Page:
child marriage

International Day to End Obstetric Fistula

Due to COVID-19, it is expected that 13 million more child marriages could take place by 2030 than would have otherwise. Families are more likely to marry off daughters to alleviate the perceived burden of caring for them, especially in the anticipated economic fallout of the pandemic.

In turn, the fight to end obstetric fistula, one of the most serious and tragic injuries that can occur during childbirth, could be threatened by COVID-19.

Obstetric fistula is preventable; it can largely be avoided by delaying the age of first pregnancy; the cessation of harmful traditional practices; and timely access to obstetric care. Unfortunately, the current pandemic affects all these preventive measures in developing countries where obstetric fistula still exists – countries in which health care systems, even before the coronavirus outbreak, failed to provide accessible, quality maternal health care.

The pandemic is also expected to cause significant delays in programmes to end female genital mutilation (FGM) – something that could lead to a spike in FGM cases, according to UNFPA, which is a contributing factor for obstetric fistula.

As the virus advances in these countries, health services become overloaded, or provide a limited set of the services that women need. At the same time, many women and girls also skip important medical check-ups for fear of contracting the virus.

With this possible future scenario of preventive measures in danger, now more than ever, it is important to call on the international community to use the International Day to End Obstetric Fistula to significantly raise awareness and intensify actions towards ending obstetric fistula, as well as urging post-surgery follow-up and tracking of fistula patients.

To read personal testimonials and learn more about how the UN commemorates this day, visit un.org/en/observances/end-fistula-day.

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CoNGO Notes: For more information on the NGO Committee for Rare Diseases, please visit ngocommitteerarediseases.org. For more information on the NGO Committee on Human Rights, please email the co-chairs at bobbinassar@gmail.com or bknotts@uua.org. For more information on the NGO Committee on the Status of Women-NY, please visit ngocsw.org. For more information on the NGO Committee on the Status of Women-Vienna, please visit ngocswvienna.org. ngocsw-geneva.ch.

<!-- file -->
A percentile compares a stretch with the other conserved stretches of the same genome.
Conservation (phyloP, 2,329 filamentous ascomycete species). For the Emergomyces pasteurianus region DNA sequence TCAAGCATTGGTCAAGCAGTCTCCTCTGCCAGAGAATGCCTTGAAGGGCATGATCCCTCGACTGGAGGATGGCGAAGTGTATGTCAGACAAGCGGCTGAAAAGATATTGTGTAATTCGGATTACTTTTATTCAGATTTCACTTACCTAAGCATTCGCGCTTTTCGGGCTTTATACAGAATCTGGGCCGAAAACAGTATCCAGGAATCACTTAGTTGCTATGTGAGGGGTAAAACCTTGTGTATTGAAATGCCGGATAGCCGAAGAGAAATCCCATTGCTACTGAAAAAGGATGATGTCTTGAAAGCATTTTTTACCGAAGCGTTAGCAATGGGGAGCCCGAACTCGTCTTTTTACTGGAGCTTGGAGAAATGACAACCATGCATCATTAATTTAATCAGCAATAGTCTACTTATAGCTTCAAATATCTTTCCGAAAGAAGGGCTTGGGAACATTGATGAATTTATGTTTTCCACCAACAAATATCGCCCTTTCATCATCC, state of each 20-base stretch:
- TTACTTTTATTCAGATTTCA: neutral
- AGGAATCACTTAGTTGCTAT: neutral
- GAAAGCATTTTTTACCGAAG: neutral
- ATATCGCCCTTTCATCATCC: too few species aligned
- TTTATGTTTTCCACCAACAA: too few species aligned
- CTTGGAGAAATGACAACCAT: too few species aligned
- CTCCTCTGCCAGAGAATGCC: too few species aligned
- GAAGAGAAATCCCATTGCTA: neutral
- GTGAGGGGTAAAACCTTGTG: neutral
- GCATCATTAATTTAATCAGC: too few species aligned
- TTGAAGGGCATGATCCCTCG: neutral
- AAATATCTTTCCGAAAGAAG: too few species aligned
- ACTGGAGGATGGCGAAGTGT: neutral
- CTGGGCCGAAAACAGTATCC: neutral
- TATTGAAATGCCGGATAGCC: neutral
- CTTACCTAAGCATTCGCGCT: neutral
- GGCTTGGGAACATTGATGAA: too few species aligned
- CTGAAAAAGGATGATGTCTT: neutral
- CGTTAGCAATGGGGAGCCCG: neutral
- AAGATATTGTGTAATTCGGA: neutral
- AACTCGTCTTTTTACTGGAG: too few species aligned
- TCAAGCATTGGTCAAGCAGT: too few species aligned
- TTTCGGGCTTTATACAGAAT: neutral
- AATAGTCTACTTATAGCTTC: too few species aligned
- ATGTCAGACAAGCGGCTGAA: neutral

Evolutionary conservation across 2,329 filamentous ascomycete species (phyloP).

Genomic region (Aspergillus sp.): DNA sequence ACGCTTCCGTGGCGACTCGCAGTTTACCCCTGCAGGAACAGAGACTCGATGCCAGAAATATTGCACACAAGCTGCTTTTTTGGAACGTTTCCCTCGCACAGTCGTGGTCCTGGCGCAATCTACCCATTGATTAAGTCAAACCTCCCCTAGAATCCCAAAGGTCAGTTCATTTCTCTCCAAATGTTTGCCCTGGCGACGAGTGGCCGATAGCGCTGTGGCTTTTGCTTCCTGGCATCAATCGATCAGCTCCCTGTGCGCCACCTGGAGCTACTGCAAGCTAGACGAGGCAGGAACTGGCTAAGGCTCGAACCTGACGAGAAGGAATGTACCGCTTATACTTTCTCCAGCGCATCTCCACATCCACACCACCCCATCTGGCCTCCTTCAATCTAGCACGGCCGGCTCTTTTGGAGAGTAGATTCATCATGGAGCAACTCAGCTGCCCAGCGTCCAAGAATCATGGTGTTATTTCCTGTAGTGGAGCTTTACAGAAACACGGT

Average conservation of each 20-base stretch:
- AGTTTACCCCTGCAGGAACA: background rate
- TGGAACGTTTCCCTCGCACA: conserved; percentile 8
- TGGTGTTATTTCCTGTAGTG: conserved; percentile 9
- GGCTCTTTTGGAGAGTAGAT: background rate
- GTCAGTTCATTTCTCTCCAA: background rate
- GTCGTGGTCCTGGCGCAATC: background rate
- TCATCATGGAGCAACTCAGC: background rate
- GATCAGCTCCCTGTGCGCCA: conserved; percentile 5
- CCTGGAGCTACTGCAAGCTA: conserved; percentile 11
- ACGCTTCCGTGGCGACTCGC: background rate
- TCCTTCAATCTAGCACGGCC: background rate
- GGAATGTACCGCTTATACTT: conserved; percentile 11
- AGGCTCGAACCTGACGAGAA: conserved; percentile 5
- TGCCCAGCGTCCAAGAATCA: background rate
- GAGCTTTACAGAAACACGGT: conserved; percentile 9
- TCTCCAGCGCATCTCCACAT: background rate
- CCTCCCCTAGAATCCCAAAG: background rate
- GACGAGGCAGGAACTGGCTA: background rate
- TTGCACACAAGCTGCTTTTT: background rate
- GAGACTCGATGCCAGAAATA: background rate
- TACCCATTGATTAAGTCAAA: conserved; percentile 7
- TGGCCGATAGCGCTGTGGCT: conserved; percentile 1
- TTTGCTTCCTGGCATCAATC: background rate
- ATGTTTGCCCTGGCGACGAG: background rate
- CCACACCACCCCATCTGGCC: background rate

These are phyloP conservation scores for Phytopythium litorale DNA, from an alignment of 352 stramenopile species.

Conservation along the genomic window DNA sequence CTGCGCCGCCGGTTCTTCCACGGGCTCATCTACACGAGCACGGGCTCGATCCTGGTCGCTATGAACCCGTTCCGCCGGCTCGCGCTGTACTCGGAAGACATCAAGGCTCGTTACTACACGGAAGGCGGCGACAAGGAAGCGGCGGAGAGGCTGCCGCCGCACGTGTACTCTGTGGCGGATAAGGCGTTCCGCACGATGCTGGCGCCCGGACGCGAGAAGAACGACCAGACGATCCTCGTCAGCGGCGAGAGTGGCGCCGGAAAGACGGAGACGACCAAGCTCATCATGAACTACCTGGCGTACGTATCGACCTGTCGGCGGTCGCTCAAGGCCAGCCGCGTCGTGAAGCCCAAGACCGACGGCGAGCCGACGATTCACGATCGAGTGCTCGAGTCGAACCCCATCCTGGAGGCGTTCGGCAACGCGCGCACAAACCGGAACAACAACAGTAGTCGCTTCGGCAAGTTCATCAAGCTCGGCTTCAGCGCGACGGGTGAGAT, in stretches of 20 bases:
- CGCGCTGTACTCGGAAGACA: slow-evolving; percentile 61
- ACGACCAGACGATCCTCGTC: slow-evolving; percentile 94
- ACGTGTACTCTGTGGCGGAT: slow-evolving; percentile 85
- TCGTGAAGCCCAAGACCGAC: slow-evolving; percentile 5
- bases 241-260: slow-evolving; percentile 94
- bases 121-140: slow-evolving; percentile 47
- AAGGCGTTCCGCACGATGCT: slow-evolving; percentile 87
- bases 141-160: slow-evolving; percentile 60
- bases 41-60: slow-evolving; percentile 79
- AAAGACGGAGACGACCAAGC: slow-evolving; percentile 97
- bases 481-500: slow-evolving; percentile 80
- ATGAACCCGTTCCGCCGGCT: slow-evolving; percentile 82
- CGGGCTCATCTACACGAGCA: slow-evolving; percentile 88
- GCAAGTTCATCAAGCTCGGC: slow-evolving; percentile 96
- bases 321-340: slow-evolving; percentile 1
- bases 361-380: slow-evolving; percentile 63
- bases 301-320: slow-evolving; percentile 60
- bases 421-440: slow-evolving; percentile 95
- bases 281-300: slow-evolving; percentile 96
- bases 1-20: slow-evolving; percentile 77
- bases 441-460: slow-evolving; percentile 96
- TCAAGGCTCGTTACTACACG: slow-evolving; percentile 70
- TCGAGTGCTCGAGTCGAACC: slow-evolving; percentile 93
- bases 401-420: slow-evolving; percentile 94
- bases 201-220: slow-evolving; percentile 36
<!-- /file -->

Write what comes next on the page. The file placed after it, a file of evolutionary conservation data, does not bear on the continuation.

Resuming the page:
Bridging the Gap: Fiscal Justice for Sexual and Reproductive Health and Rights in Africa

Christian Aid invites you to join our webinar on Wednesday 5th May, 2:00 pm – 3:30 pm BST.  We’ll have a panel of experts from UNFPA, FEMNET, ACT Alliance and World YWCA join us to discuss how fiscal justice can help overcome barriers to sexual and reproductive health and rights (SRHR).  In 2019, we brought together advocates of fiscal justice and of sexual and reproductive health and rights (SRHR) in researching how progressive fiscal policies can help close the gaps in financing and delivery of SRHR.  We’ve published the findings in this briefing: Bridging the Gap.

Now, at a time when access to SRHR is needed more than ever, there are concerns that limited resources are being redirected to other priorities, exacerbating the gendered impacts of the Covid-19 pandemic. Please join us to discuss what can be done.

Please circulate this to your networks and register for our event here to receive the zoom link: